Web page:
NCAA DIVISION II WOMEN’S TENNIS CHAMPIONSHIPS : Frawley’s Traumatic Days at Court End Gracefully
Karen Frawley’s tennis career at Cal State Northridge will end this week, probably in defeat, but on a much happier note than it began more than eight years ago.
Frawley was a CSUN freshman in 1978 when her doubles partner, Lori Andersen, shot and killed the CSUN coach, Susan Hyde.
Andersen was later convicted of second-degree murder in the lesbian love-triangle slaying, and sentenced to seven years in state prison. She was paroled in 1983.
Frawley, meanwhile, was devastated by the gruesome nature of the crime--Hyde’s burned body was found in a shallow grave in the Sylmar area, her fingers and knees missing and her lower legs cut off and placed on the body--and by the circumstances surrounding it.
The naive freshman “didn’t even know what the word lesbian meant,” her father, Bob, said Wednesday at CSUN as he watched his daughter lose to eighth-seeded Donna Sykes of Abilene Christian, 3-6, 6-4, 6-2, in the first round of the NCAA Division II women’s singles championships.
“She couldn’t deal with it,” her father said. “She fell apart.”
A difficult season followed the Jan. 13, 1978, slaying.
“Everywhere we went, every team we played, nobody would talk to us,” Frawley said. “It was like we were lepers.”
Frawley, 26, has tried to forget.
“I think I’ve blocked out a lot of that time,” she said. “I honestly only remember two people who were on that squad. Other than that, I don’t remember anybody else. I literally cannot remember their names. I think I’ve blocked it out for my own preservation.
“Sometimes, it’s better to move on and forget things because it doesn’t help to remember.”
More trauma followed.
Frawley quit tennis for a year, then accepted a full tennis scholarship from Texas Permian Basin in Odessa, Tex. Again, she said, she encountered lesbianism in tennis.
“It just permeated the environment,” she said. “It wasn’t anything ever said or done. It’s really hard to explain. It’s like, if everyone is wearing a red shirt and you’re wearing a blue shirt, you’re going to begin to think that red shirts are normal and you’re going to start wondering why you’re wearing a blue shirt.”
Disillusioned, Frawley left Texas after nine months. She didn’t go back to school full-time for another three years.
She did some traveling, touring Australia and New Zealand and making her way across the United States. She strung tennis rackets and worked in a pro shop. She was a phone solicitor for a newspaper. She was a waitress.
“It was a time of exploring,” she said. “It took me a long time to figure out what I wanted to do.”
She also was involved in three major auto accidents, including one that nearly killed her, she said.
“I’ve been through a lot of stuff,” she said.
Finally, in the fall of 1984, she returned to CSUN, a 24-year-old junior trying to pick up the pieces.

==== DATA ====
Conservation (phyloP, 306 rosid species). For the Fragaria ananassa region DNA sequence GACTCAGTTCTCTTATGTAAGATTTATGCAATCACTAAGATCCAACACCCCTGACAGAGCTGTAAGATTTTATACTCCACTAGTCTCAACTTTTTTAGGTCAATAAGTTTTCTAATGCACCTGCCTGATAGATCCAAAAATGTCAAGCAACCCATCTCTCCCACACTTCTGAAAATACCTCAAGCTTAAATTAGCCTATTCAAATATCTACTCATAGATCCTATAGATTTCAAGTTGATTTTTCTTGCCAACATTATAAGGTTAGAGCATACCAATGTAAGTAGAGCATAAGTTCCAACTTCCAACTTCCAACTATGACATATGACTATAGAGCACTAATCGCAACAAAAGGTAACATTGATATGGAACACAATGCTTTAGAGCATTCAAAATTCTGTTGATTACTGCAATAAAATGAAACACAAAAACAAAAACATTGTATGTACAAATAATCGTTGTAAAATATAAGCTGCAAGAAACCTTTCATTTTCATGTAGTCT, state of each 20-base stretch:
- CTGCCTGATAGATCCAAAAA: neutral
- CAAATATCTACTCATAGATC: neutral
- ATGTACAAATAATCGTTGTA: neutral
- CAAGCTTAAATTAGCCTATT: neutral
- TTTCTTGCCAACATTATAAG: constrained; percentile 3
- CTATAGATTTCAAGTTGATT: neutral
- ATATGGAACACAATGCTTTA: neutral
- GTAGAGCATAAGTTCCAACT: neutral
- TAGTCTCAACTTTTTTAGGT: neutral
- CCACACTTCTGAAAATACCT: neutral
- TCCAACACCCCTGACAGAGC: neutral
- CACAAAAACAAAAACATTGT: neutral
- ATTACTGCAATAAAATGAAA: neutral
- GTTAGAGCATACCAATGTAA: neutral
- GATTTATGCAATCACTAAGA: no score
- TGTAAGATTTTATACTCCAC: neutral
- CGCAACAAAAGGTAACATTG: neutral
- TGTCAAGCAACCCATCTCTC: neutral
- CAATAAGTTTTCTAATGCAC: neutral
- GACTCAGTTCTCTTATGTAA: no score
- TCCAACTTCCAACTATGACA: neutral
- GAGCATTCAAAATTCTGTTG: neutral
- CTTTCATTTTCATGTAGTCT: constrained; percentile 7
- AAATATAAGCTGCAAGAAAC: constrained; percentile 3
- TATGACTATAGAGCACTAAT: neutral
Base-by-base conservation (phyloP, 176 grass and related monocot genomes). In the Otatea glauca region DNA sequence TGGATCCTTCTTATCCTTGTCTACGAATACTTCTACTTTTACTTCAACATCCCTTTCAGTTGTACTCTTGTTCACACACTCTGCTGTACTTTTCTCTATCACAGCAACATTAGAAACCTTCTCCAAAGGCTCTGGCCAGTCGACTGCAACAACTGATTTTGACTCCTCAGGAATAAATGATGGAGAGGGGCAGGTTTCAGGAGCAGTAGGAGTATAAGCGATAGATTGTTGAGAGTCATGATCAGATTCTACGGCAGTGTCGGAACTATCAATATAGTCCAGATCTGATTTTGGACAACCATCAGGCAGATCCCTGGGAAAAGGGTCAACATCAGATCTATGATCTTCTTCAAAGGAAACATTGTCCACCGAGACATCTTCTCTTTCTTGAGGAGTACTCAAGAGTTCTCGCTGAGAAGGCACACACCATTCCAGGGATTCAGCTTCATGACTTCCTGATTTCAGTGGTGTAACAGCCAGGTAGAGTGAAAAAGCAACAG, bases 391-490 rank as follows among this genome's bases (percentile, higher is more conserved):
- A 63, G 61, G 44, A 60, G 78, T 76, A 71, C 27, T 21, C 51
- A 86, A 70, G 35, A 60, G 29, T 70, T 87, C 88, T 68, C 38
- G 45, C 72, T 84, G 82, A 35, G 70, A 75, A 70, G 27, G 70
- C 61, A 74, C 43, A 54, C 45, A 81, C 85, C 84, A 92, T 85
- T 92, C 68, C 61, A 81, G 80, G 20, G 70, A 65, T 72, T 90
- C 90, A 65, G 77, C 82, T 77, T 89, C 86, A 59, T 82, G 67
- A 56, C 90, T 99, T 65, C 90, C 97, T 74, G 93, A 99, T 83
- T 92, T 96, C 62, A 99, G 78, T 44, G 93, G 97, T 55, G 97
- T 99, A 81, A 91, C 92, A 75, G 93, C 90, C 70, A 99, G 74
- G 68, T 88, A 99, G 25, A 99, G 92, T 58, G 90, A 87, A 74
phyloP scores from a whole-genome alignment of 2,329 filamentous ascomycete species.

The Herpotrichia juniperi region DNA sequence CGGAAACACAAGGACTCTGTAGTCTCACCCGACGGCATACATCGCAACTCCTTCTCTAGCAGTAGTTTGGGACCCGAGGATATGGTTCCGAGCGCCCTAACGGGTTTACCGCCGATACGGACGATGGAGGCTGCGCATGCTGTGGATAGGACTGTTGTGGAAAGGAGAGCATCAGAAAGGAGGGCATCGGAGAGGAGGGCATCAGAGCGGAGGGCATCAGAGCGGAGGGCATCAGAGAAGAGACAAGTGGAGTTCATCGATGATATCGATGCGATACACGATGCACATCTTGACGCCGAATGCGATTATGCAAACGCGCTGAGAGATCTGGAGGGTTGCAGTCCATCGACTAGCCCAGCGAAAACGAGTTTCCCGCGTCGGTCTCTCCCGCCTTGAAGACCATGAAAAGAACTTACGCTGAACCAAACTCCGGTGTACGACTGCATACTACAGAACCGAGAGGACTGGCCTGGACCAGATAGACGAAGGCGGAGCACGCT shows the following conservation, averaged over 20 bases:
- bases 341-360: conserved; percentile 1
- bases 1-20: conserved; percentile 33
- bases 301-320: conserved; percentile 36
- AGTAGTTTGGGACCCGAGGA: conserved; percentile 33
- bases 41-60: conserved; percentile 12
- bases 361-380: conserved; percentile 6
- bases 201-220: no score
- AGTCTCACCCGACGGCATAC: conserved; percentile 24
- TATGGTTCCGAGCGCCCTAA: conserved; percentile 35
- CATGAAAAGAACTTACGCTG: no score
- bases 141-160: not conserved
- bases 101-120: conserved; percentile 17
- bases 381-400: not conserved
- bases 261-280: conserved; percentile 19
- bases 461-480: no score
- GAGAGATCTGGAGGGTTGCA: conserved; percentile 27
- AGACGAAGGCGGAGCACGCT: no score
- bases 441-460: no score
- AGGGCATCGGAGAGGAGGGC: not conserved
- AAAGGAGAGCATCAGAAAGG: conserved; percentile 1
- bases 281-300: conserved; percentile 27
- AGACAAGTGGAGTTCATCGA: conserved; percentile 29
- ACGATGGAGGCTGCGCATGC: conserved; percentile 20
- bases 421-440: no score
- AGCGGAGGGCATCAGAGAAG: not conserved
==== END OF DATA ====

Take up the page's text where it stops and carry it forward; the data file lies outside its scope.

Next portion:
“School was an unfinished chapter in my life,” she said.
Believing that she wouldn’t be eligible to play tennis, Frawley inquired about running for the track team. She discovered, however, that Division II rules do not require athletes to complete their eligibility over 10 consecutive semesters, as Division I rules do.
She was eligible to play tennis for two more years.
An ankle injury hampered her performance last season, when she played No. 6 singles, but a trip to the nationals with the CSUN team inspired her to train like she never had before.
Every night during the off-season, Frawley said, “I looked at the program from the national tournament and said, ‘I want to be there again.’ That was my motivation.” Incorporating a conditioning program and Nautilus training with her tennis, Frawley worked out more consistently last summer than she had in the past, she said. Some weeks, she said, she spent as many as 30 hours with her coach, Charles Arthur.
She started the season as CSUN’s No. 8 singles player, but when the Lady Matadors lost to Southern Illinois Edwardsville on Tuesday in the Division II team final, Frawley played No. 1.
“I went from playing like a dog to being a decent player,” she said.
She didn’t have a great season--her record in singles was about .500--but she beat all of her teammates during the season, no small accomplishment considering that Northridge was 28-2.
And she qualified for the national singles and doubles championships. She and partner Kelly Grattan will meet Donna Sykes and Carol Tabor in the first round of the doubles tournament today at 11 a.m.
“I’ve done everything that I’ve wanted to do,” she said. “It’s been a great year. I’ve had a lot of fun. I have no complaints whatsoever.”
That’s more than she can say about her traumatic past.
CSUN’s Kelly Grattan was a first-round loser to fifth-seeded Portia George of Southern Illinois Edwardsville, 6-1, 6-4. Teammate Susan Campbell lost in the second round to second-seeded Sandra Elliott of Northern Colorado, 6-1, 6-1. . . . Five of the eight seeded players advanced to the quarterfinals, which will be played today at 9 a.m. Karen Astraehan of UC Davis upset No. 7 Andrea Cox of Florida Atlantic in the first round, 6-4, 6-1, and Nancy Roe of Northern Colorado overwhelmed No. 8 Donna Sykes of Abilene Christian in the second round, 6-2, 6-0. . . . The first round of the doubles tournament, with Northern Colorado’s Elliott and Roe seeded No. 1, will be played today at 11 a.m.